Dimensional design of the barometric leg of a flotation column: a key to operational stability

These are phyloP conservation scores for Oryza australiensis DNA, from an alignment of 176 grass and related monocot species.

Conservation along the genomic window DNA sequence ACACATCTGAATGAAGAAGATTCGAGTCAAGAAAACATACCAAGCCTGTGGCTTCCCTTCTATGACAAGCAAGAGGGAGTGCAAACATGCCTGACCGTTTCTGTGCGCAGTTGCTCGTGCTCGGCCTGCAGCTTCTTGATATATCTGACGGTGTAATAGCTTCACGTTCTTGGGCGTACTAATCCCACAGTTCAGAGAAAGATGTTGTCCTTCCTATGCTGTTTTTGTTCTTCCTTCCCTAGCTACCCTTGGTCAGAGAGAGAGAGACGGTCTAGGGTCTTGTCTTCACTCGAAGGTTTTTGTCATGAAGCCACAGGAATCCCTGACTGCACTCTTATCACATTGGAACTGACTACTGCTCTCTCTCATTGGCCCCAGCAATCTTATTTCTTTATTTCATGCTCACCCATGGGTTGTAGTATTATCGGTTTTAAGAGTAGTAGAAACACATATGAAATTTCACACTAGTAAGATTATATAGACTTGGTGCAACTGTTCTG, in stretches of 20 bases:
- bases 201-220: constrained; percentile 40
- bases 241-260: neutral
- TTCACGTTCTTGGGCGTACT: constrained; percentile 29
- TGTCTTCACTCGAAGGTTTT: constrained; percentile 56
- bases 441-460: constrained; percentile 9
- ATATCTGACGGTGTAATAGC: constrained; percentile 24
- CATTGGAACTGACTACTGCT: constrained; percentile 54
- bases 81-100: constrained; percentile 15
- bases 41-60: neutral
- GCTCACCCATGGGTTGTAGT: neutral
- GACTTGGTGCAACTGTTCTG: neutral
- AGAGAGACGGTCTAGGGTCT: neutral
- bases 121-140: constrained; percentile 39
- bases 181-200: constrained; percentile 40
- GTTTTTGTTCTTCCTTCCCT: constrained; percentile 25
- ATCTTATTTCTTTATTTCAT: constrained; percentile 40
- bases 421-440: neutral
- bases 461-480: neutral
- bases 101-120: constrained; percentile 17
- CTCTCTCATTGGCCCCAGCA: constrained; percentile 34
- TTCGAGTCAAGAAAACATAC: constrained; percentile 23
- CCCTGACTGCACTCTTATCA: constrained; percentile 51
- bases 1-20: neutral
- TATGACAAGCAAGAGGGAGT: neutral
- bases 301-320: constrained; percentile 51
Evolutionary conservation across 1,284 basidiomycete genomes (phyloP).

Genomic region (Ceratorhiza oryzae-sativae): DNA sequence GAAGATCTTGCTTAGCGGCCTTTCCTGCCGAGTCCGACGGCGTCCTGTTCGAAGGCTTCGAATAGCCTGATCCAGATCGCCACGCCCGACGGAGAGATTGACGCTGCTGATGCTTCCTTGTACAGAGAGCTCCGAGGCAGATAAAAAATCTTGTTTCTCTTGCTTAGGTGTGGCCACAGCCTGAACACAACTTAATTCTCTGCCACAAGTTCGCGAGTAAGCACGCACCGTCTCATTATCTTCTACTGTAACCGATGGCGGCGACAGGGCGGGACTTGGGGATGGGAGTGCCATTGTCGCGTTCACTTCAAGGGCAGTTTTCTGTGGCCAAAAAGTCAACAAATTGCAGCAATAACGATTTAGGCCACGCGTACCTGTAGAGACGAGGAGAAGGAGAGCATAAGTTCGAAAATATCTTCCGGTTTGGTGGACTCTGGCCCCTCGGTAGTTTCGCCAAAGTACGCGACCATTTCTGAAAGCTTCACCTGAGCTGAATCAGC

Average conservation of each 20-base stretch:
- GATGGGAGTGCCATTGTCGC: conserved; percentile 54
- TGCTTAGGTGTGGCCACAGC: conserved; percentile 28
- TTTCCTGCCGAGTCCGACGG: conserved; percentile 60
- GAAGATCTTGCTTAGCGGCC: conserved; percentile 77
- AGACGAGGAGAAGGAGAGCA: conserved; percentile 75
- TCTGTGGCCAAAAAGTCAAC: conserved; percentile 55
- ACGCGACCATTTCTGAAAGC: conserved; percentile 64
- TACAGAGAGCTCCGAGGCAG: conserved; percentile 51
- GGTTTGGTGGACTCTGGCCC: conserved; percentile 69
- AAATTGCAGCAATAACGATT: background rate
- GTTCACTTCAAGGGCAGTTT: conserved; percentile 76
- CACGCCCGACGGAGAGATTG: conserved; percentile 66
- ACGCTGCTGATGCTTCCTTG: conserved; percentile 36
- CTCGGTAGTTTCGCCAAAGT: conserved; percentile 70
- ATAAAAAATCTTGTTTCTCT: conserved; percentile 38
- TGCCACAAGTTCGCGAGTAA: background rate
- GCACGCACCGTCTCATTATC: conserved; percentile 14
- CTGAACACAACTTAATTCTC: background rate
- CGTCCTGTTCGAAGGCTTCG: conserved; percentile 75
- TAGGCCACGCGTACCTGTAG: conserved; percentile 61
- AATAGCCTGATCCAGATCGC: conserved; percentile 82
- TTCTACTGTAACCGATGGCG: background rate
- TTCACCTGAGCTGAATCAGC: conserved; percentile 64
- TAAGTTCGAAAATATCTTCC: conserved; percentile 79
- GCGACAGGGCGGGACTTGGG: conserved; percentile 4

Abstract The inefficiency in controlling the slurry/froth interface level of a scavenger column flotation stage was severely impairing the process performance of an iron mining company, increasing the iron content in the tailings to levels above 20% and, consequently, not meeting the company's iron recovery and pellet feed production targets. Based on mass balance and process data, hydraulic calculations were performed and showed that the installed 6.0" (15.24cm) diameter barometric leg tubes and the control system valve were adequate. An equation to determine the maximum barometric leg height was developed for the flotation column and other calculations showed the necessity to reduce this height from 4.6m to a maximum of 3.4m. The barometric leg adequacy considerably decreased the variability in controlling the slurry/froth interface level, reduced the iron content in the tailings from 24.9% to 18.9% and increased the iron recovery in the flotation stage from 97.9% to 98.7%.